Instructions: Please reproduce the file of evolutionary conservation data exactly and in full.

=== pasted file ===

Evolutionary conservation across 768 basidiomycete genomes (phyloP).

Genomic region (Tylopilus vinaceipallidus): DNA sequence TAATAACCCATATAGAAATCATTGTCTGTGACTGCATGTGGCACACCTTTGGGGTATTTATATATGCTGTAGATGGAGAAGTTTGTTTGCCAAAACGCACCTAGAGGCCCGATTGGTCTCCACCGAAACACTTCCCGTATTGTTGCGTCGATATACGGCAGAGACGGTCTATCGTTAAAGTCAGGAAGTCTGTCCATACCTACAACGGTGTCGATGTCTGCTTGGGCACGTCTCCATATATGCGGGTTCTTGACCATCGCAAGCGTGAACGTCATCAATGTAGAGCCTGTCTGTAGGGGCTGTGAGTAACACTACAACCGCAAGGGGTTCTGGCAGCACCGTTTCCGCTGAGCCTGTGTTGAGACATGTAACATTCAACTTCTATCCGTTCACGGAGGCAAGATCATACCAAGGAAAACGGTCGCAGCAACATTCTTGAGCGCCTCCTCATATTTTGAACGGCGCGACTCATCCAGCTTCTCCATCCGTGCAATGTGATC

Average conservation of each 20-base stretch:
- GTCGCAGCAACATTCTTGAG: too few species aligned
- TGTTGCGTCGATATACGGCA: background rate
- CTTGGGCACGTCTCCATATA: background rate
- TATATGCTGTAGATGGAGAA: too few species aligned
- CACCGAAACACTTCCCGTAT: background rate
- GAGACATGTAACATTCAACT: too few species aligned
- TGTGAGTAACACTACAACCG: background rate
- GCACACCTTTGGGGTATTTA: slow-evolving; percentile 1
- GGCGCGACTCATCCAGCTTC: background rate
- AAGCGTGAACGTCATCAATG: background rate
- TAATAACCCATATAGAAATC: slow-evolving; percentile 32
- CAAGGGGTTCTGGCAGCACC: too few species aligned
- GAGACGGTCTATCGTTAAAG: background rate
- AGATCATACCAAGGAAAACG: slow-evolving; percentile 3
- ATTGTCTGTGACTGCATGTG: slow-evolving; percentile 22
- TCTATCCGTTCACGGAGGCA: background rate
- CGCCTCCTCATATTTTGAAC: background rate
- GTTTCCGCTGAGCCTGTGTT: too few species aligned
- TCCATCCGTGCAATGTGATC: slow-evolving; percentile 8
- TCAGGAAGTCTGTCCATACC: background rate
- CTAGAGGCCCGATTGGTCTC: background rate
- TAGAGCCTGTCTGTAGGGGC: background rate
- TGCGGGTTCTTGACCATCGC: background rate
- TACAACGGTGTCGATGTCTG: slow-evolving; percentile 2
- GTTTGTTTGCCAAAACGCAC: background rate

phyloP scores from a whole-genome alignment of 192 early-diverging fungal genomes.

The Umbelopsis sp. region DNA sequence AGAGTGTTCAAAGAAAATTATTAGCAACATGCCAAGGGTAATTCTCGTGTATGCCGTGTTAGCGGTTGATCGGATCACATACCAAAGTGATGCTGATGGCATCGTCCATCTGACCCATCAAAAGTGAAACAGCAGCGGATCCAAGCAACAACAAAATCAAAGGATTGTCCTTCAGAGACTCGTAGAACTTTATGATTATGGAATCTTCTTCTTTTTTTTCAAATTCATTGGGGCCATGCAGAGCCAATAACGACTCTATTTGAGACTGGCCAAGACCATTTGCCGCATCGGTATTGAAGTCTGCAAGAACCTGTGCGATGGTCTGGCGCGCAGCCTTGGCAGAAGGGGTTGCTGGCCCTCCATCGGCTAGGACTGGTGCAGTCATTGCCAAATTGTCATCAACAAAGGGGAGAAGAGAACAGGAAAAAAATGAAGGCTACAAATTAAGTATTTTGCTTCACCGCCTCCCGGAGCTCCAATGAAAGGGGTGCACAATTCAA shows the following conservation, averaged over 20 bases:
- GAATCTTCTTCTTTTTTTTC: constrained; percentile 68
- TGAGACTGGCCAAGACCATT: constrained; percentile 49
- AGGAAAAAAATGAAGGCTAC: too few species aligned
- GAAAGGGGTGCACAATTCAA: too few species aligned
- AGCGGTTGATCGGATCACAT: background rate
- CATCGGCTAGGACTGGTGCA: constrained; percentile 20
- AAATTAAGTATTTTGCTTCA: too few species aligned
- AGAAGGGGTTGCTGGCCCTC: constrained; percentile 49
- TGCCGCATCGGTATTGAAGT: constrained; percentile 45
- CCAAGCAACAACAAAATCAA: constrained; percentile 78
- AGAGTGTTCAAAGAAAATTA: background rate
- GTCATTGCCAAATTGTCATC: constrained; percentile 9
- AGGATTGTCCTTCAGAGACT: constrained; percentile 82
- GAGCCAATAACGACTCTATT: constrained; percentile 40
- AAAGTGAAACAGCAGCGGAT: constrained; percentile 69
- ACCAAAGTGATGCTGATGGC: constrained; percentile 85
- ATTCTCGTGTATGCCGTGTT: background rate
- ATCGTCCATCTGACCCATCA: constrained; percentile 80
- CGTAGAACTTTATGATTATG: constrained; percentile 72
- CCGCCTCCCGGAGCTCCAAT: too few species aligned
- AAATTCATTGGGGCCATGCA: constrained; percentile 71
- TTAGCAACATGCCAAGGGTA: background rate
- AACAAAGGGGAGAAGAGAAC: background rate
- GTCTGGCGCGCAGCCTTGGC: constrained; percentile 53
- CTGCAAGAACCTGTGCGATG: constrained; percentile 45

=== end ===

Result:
Evolutionary conservation across 768 basidiomycete genomes (phyloP).

Genomic region (Tylopilus vinaceipallidus): DNA sequence TAATAACCCATATAGAAATCATTGTCTGTGACTGCATGTGGCACACCTTTGGGGTATTTATATATGCTGTAGATGGAGAAGTTTGTTTGCCAAAACGCACCTAGAGGCCCGATTGGTCTCCACCGAAACACTTCCCGTATTGTTGCGTCGATATACGGCAGAGACGGTCTATCGTTAAAGTCAGGAAGTCTGTCCATACCTACAACGGTGTCGATGTCTGCTTGGGCACGTCTCCATATATGCGGGTTCTTGACCATCGCAAGCGTGAACGTCATCAATGTAGAGCCTGTCTGTAGGGGCTGTGAGTAACACTACAACCGCAAGGGGTTCTGGCAGCACCGTTTCCGCTGAGCCTGTGTTGAGACATGTAACATTCAACTTCTATCCGTTCACGGAGGCAAGATCATACCAAGGAAAACGGTCGCAGCAACATTCTTGAGCGCCTCCTCATATTTTGAACGGCGCGACTCATCCAGCTTCTCCATCCGTGCAATGTGATC

Average conservation of each 20-base stretch:
- GTCGCAGCAACATTCTTGAG: too few species aligned
- TGTTGCGTCGATATACGGCA: background rate
- CTTGGGCACGTCTCCATATA: background rate
- TATATGCTGTAGATGGAGAA: too few species aligned
- CACCGAAACACTTCCCGTAT: background rate
- GAGACATGTAACATTCAACT: too few species aligned
- TGTGAGTAACACTACAACCG: background rate
- GCACACCTTTGGGGTATTTA: slow-evolving; percentile 1
- GGCGCGACTCATCCAGCTTC: background rate
- AAGCGTGAACGTCATCAATG: background rate
- TAATAACCCATATAGAAATC: slow-evolving; percentile 32
- CAAGGGGTTCTGGCAGCACC: too few species aligned
- GAGACGGTCTATCGTTAAAG: background rate
- AGATCATACCAAGGAAAACG: slow-evolving; percentile 3
- ATTGTCTGTGACTGCATGTG: slow-evolving; percentile 22
- TCTATCCGTTCACGGAGGCA: background rate
- CGCCTCCTCATATTTTGAAC: background rate
- GTTTCCGCTGAGCCTGTGTT: too few species aligned
- TCCATCCGTGCAATGTGATC: slow-evolving; percentile 8
- TCAGGAAGTCTGTCCATACC: background rate
- CTAGAGGCCCGATTGGTCTC: background rate
- TAGAGCCTGTCTGTAGGGGC: background rate
- TGCGGGTTCTTGACCATCGC: background rate
- TACAACGGTGTCGATGTCTG: slow-evolving; percentile 2
- GTTTGTTTGCCAAAACGCAC: background rate

phyloP scores from a whole-genome alignment of 192 early-diverging fungal genomes.

The Umbelopsis sp. region DNA sequence AGAGTGTTCAAAGAAAATTATTAGCAACATGCCAAGGGTAATTCTCGTGTATGCCGTGTTAGCGGTTGATCGGATCACATACCAAAGTGATGCTGATGGCATCGTCCATCTGACCCATCAAAAGTGAAACAGCAGCGGATCCAAGCAACAACAAAATCAAAGGATTGTCCTTCAGAGACTCGTAGAACTTTATGATTATGGAATCTTCTTCTTTTTTTTCAAATTCATTGGGGCCATGCAGAGCCAATAACGACTCTATTTGAGACTGGCCAAGACCATTTGCCGCATCGGTATTGAAGTCTGCAAGAACCTGTGCGATGGTCTGGCGCGCAGCCTTGGCAGAAGGGGTTGCTGGCCCTCCATCGGCTAGGACTGGTGCAGTCATTGCCAAATTGTCATCAACAAAGGGGAGAAGAGAACAGGAAAAAAATGAAGGCTACAAATTAAGTATTTTGCTTCACCGCCTCCCGGAGCTCCAATGAAAGGGGTGCACAATTCAA shows the following conservation, averaged over 20 bases:
- GAATCTTCTTCTTTTTTTTC: constrained; percentile 68
- TGAGACTGGCCAAGACCATT: constrained; percentile 49
- AGGAAAAAAATGAAGGCTAC: too few species aligned
- GAAAGGGGTGCACAATTCAA: too few species aligned
- AGCGGTTGATCGGATCACAT: background rate
- CATCGGCTAGGACTGGTGCA: constrained; percentile 20
- AAATTAAGTATTTTGCTTCA: too few species aligned
- AGAAGGGGTTGCTGGCCCTC: constrained; percentile 49
- TGCCGCATCGGTATTGAAGT: constrained; percentile 45
- CCAAGCAACAACAAAATCAA: constrained; percentile 78
- AGAGTGTTCAAAGAAAATTA: background rate
- GTCATTGCCAAATTGTCATC: constrained; percentile 9
- AGGATTGTCCTTCAGAGACT: constrained; percentile 82
- GAGCCAATAACGACTCTATT: constrained; percentile 40
- AAAGTGAAACAGCAGCGGAT: constrained; percentile 69
- ACCAAAGTGATGCTGATGGC: constrained; percentile 85
- ATTCTCGTGTATGCCGTGTT: background rate
- ATCGTCCATCTGACCCATCA: constrained; percentile 80
- CGTAGAACTTTATGATTATG: constrained; percentile 72
- CCGCCTCCCGGAGCTCCAAT: too few species aligned
- AAATTCATTGGGGCCATGCA: constrained; percentile 71
- TTAGCAACATGCCAAGGGTA: background rate
- AACAAAGGGGAGAAGAGAAC: background rate
- GTCTGGCGCGCAGCCTTGGC: constrained; percentile 53
- CTGCAAGAACCTGTGCGATG: constrained; percentile 45